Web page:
Driving for work is a high-risk activity. It is estimated that as many as one in every three road collisions involve people driving as part of their jobs.

But employers have a duty of care to their employees who drive in the course of their employment.

That's the blunt message delegates attending a Driving for Work Risk Management conference in Dublin are hearing today.

National Vehicle Distribution (NVD) transports vehicles in Ireland. It has 145 transport trucks, and 150 truck drivers.

NVD is keenly aware of its obligations as an employer to keep its employees safe while driving for work.

The company regularly updates its fleet of trucks to make sure they are safe, modern and environmentally-friendly, and it has reduced the age of its fleet from 5.5 years to 3.6 years.

It also runs a preventative maintenance programme.

NVD invests heavily in driver training. Drivers take part in a 13-week classroom and field training programme that covers all the statutory requirements and more.

"We make sure our drivers are very well supported when they start in their roles, and we also provide a refresher programme, " said Amanda Manley, Head of HR with NVD. "They are constantly kept up to date."

A dedicated telematics system monitors NVD drivers, providing each driver with daily and weekly feedback.

"We try to identify negative trends very early, " Ms Manley said, and drivers can log any near miss incidents on an app, to inform colleagues and improve safety. 

"We did our own training videos. We did one which demonstrated how to avoid a tail swing, to highlight the dangers. It's NVD specific and our drivers can relate to it."

The company also awards safe driving practices with bonuses.

National Vehicle Distribution is a case study in best practice when it comes to reducing the risks for employees who drive for work.

It is good for business, and has paid dividends by reducing driver turnover from 50% in 2014 to 6% in 2017. 

Safe driving for work should be a key part of a company's health and safety management system, just like manual handling, according to the Health & Safety Authority.

Deirdre Sinnott McFeat, a Senior Inspector with the HSA, works on the related vehicle safety programme.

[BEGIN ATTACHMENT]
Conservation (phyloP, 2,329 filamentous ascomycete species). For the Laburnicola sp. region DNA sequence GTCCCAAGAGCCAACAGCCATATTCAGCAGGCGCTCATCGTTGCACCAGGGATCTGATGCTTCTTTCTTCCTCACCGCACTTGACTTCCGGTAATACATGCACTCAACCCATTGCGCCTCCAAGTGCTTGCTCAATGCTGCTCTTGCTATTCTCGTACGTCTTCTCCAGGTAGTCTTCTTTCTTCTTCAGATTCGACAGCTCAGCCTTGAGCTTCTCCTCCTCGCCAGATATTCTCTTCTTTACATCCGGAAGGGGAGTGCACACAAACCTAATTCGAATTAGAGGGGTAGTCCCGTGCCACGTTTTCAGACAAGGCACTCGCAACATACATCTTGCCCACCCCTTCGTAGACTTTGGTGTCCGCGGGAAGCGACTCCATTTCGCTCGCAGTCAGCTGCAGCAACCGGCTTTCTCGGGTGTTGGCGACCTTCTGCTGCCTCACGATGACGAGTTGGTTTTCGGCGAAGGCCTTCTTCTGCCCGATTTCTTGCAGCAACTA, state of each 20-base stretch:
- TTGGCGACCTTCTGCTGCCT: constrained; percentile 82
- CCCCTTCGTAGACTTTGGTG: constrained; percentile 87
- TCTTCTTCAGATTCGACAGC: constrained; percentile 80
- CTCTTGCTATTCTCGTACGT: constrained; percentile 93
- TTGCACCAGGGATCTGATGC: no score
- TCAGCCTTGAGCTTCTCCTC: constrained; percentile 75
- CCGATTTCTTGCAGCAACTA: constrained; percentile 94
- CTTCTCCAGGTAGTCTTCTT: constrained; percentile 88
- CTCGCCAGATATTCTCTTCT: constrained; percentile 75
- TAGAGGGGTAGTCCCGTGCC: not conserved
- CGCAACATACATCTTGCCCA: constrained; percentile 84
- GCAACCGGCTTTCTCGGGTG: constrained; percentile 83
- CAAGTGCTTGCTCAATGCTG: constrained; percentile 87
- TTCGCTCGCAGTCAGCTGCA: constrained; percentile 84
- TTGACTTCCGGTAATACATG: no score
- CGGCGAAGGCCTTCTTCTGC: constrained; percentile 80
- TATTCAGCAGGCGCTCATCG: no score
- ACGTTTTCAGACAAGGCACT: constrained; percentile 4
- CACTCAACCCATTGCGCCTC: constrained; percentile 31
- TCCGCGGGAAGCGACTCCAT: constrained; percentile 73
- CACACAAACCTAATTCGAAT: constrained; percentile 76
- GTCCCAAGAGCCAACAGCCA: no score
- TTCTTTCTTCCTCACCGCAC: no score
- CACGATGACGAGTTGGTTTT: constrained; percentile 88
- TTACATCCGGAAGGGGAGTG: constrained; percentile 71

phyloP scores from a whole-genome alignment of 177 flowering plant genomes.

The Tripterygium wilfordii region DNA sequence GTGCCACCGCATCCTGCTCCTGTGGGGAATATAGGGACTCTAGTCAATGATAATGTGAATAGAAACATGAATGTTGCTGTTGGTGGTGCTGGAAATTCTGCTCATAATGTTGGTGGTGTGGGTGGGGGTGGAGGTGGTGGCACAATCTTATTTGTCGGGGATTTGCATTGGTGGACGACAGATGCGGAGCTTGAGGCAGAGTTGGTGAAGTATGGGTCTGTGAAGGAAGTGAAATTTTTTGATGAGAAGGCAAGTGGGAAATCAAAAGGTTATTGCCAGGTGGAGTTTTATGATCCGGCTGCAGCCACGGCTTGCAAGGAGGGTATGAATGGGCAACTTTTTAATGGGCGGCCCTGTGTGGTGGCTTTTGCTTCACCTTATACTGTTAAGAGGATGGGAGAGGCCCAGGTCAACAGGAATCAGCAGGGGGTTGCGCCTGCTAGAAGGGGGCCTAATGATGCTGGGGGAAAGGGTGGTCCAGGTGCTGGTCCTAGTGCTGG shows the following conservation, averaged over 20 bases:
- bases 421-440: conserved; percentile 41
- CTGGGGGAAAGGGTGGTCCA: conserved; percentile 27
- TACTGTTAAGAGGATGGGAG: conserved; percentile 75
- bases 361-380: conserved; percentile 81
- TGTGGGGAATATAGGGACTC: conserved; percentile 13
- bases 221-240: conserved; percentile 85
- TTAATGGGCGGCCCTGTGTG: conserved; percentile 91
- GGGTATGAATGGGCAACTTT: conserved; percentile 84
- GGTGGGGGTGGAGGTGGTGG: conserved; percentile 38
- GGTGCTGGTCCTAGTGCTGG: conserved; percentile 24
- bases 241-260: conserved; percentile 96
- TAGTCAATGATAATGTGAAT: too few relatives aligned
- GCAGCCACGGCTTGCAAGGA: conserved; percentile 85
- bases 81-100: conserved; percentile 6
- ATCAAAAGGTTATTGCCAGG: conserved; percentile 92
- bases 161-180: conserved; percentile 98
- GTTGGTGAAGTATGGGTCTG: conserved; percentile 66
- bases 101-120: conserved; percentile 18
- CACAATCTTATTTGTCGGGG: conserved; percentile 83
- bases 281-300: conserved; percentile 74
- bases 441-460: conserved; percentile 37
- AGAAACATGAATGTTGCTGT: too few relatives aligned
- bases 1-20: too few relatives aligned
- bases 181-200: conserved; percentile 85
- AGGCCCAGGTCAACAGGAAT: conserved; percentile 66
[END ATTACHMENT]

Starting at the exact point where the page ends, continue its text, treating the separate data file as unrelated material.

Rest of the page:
"Employers have a duty to put in place arrangements that ensure workers' protection while they use the road for work, in the same way that they put procedures and arrangements in place in the workplace for dealing with the risks that employees face there," she said.

"We are finding that employers are not really aware of their legal responsibilities in this regard."

While drivers are responsible for how they drive, employers have duties in helping to make driving for work safer, she said.

Every employer has a duty of care to their employees, to take measures to ensure that work-related journeys are safe, members of staff are able to drive safely, and all vehicles and associated equipment are fit for use.

Ms Sinnot McFeat recommends employers implement the following measures:

  1. Be aware of the risks associated with driving for work. If you have people driving for work, you have a duty of care to manage the risks.
  2. Put a policy in place that makes a commitment to manage your driving for work risks.
  3. Carry out a risk inventory of your business to see how many people drive for work, in the business, and in what type of vehicle, and in what capacity
  4. Carry out a risk assessment of driving for work practices.
  5. Implement appropriate controls and procedures to manage the risks effectively. Reduce as low as possible the risk of collision associated with some of those risk factors like the "killer behaviours" of speed, distraction, fatigue, intoxication and use of safety belts.

Moyagh Murdock, chief executive of the RSA, said businesses need to ensure that road safety is a key consideration in the awarding and selection of any contracts.  

"If you do outsource contracts remember that you cannot outsource your responsibility to road safety," she said.

The Road Safety Authority, the Health & Safety Authority, and An Garda Síochána have been involved in educating employers and employees on their responsibilities in relation to driving for work and ensuring that the risks associated with driving for work are reduced.

"This education programme combined with our enforcement activity will ensure that professional drivers are fully licensed, compliant with drivers’ hours and tachograph legislation, as well as being up to date with their Certificate of Professional Competence obligations," said Assistant Commissioner Michael Finn, An Garda Síochána.

"In addition we will, in conjunction with the RSA and HSA through our multi-agency checkpoints, check commercial vehicles for safety defects, ensure that vehicles meet road safety standards and that all health and safety legislation requirements are met."

The Driving for Work Risk Management conference in Dublin is organised by the European Transport Safety Council, the Road Safety Authority, the Health & Safety Authority and An Garda Síochána.